Record Display for the EPA National Library Catalog


Main Title Testing of wall-fired furnaces to reduce emissions of NOx and SOx /
Author Case, P. L. ; Ho, L. ; Clark, W. D. ; Kau, E. ; Pershing, D. W.
Other Authors
Author Title of a Work
Case, P.
CORP Author Energy and Environmental Research Corp., Irvine, CA.;Environmental Protection Agency, Research Triangle Park, NC. Air and Energy Engineering Research Lab.
Publisher U.S. Environmental Protection Agency, Air and Energy Engineering Research Laboratory,
Year Published 1985
Report Number EPA/600/7-85/026A; EPA-68-02-3921
Stock Number PB85-224632
Subjects Coal-fired furnaces--Testing ; Sulfur dioxide--Measurement ; Sulphur dioxide--Measurement
Additional Subjects Burners ; Air pollution control ; Nitrogen oxides ; Sulfur oxides ; Boilers ; Design criteria ; Performance evaluation ; Calcium carbonates ; Combustion products ; Industrial wastes ; Natural gas ; Experimental design ; Pilot plants ; Calcium oxides ; Propane ; Lignite ; Dolomite ; Limestone injection multistage burners ; Low nitrogen oxides concentration firing systems ; Boiler simulator furnaces ; Distributed mixing burners ; Coal water slurries ; Fuel-air ratio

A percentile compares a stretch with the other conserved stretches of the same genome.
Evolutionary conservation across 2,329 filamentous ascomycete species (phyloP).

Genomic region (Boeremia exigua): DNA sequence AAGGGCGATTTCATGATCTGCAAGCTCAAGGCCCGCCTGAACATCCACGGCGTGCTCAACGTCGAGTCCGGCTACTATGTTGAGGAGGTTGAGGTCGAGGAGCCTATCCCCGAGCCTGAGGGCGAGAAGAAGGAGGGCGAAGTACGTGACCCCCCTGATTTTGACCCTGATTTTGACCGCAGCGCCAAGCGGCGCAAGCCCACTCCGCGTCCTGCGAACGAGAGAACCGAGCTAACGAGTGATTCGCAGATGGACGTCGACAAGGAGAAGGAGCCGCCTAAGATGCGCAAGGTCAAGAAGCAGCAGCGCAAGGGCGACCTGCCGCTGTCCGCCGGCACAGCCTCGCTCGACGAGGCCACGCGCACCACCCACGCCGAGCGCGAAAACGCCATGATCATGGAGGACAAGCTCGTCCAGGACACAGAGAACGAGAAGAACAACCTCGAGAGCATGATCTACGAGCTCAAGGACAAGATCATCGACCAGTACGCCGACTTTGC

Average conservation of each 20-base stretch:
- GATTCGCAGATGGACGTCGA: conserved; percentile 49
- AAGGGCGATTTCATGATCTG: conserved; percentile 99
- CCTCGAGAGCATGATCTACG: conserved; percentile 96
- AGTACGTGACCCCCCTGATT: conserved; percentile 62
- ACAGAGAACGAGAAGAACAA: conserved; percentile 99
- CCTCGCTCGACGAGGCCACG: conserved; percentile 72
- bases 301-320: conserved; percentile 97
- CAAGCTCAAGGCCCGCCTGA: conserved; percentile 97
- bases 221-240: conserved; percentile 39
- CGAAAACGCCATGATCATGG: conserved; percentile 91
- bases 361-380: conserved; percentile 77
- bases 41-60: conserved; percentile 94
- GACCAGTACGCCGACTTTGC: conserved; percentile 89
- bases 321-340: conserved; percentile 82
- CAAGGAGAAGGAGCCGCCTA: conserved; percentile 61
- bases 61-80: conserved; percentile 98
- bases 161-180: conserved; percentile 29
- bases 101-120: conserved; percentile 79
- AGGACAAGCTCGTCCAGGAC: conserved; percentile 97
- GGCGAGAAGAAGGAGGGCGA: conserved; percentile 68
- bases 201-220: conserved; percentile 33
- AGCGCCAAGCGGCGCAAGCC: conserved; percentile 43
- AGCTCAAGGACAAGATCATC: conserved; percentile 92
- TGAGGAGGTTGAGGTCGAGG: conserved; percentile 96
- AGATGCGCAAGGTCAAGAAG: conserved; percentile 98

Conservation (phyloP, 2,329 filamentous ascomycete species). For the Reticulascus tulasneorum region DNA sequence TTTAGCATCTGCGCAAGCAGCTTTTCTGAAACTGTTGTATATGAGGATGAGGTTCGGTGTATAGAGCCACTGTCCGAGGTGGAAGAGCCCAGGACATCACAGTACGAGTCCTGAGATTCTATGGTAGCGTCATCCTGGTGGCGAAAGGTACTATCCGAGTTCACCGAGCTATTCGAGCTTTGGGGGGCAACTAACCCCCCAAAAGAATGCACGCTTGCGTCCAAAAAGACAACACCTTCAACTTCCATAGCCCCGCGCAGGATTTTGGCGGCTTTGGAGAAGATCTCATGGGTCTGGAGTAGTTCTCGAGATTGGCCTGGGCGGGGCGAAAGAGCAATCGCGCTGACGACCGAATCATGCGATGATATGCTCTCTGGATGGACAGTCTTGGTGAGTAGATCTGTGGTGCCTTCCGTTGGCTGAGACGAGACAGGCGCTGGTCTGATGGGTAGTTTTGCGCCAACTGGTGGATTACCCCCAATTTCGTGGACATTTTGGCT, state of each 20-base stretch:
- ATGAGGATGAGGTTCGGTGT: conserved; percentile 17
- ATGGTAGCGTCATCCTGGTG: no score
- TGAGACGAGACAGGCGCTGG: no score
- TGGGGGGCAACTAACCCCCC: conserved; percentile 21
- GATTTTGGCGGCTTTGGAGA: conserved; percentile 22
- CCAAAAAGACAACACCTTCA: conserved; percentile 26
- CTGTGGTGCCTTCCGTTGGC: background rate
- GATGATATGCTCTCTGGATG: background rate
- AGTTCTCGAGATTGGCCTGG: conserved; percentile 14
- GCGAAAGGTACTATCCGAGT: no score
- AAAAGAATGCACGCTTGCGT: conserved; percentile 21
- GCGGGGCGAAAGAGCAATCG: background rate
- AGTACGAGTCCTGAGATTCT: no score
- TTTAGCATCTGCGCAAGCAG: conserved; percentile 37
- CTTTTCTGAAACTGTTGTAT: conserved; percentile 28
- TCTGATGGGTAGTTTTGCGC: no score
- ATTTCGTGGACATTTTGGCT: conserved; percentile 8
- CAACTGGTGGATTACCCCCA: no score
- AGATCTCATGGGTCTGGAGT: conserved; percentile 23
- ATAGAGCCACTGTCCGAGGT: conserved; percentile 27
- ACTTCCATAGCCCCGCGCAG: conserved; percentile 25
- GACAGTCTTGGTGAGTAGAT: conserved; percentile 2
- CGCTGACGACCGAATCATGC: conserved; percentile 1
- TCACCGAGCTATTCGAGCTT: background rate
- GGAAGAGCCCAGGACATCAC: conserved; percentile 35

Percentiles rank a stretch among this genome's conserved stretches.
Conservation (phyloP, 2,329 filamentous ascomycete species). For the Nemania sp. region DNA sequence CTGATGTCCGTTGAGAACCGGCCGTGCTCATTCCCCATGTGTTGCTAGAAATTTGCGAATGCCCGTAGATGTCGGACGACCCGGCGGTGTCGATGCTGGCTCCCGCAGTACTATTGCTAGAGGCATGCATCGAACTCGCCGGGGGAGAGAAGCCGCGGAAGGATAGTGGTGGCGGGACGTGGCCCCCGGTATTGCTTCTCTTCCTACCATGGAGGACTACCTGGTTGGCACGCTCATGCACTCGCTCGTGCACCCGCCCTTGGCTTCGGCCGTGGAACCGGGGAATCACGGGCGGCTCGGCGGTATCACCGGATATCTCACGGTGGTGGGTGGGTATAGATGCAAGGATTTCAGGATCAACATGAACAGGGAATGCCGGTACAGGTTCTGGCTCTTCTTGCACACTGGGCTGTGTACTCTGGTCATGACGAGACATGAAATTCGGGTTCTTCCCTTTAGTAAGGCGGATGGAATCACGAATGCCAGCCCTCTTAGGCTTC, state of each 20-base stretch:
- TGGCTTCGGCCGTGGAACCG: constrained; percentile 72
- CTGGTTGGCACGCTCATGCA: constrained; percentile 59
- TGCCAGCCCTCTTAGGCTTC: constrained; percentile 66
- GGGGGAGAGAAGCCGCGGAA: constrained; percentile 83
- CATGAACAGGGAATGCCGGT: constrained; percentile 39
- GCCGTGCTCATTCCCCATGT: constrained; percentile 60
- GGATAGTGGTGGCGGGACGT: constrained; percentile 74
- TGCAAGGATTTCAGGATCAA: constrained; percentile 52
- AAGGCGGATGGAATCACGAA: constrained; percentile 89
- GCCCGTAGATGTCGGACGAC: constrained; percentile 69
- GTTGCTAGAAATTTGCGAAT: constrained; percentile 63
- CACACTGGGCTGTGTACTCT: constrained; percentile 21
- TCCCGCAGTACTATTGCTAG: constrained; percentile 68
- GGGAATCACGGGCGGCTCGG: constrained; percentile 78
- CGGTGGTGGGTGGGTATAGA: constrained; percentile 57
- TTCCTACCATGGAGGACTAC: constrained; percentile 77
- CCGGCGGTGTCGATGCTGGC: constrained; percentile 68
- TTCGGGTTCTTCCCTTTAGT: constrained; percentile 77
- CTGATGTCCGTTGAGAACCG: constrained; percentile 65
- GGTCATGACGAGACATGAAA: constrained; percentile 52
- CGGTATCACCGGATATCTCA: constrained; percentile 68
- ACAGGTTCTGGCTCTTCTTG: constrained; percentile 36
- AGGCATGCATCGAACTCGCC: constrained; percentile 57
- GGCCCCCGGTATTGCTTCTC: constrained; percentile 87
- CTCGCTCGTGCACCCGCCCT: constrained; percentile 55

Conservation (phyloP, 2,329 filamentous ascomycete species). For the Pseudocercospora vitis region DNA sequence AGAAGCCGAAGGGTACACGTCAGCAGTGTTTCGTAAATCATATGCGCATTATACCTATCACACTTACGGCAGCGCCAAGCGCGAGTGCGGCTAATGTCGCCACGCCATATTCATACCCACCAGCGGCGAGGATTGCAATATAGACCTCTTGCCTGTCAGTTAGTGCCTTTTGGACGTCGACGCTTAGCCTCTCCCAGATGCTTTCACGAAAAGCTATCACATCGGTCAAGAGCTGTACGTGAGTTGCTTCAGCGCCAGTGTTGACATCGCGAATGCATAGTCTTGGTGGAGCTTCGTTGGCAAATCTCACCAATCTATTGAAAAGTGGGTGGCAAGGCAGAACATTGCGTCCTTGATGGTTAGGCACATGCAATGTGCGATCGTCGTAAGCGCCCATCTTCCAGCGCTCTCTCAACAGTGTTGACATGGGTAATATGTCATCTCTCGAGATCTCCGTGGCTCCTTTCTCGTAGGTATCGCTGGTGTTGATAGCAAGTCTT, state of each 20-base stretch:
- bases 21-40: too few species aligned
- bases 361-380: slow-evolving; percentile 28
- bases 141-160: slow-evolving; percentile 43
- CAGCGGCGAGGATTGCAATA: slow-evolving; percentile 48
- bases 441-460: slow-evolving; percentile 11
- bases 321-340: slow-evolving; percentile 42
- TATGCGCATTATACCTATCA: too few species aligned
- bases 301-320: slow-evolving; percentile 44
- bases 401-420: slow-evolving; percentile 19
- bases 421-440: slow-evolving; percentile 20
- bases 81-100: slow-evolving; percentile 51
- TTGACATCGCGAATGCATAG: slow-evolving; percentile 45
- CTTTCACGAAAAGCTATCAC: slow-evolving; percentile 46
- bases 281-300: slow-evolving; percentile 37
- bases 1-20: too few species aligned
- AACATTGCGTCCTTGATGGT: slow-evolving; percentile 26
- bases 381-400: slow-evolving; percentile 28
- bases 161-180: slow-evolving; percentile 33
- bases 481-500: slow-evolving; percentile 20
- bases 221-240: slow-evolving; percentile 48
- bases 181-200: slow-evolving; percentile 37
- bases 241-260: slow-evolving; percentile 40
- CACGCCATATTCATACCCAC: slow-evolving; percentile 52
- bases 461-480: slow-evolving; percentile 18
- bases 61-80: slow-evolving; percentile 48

Library Call Number Additional Info Location Last
NTIS  PB85-224632 Some EPA libraries have a fiche copy filed under the call number shown. 07/26/2022
Collation 336 pages ; 28 cm
The report gives results of a study to clarify the processes that control sulfur capture by dry sorbents injected directly into a pulverized-coal-fired system, and to develop methods for generalizing data from one test furnace to another and from test facilities to fired application. Most experiments were conducted in a 1 million Btu/hr down-fired furnace to determine the effects of: fuel type, sorbent type, injection location, peak flame temperature, SO2 concentration, and burner zone stoichiometry. Conclusions of the study include: (1) the concentration of SO2 in the natural-gas-fired tests had a slight effect on sulfur capture, increasing capture at Ca/S = 2 from 26% at 500 ppm to 40% at 3500 ppm SO2; (2) the concentration of mineral matter in the system had a very strong impact on capture at all SO2 concentrations and Ca/S ratios tested; (3) injecting the sorbent downstream from the main flame resulted in improved utilization in coal flames; and (4) the effect of sorbent type on capture with a given fuel was dependent on the firing conditions--including sorbent injection location and thermal conditions (the hydrated limes seemed to be most sensitive to thermal conditions and the Vicron limestone least sensitive). Dolomite gave the highest capture with all of the fuels tested.
Caption title. "June 1985." "EPA/600/7-85/026A." Microfiche.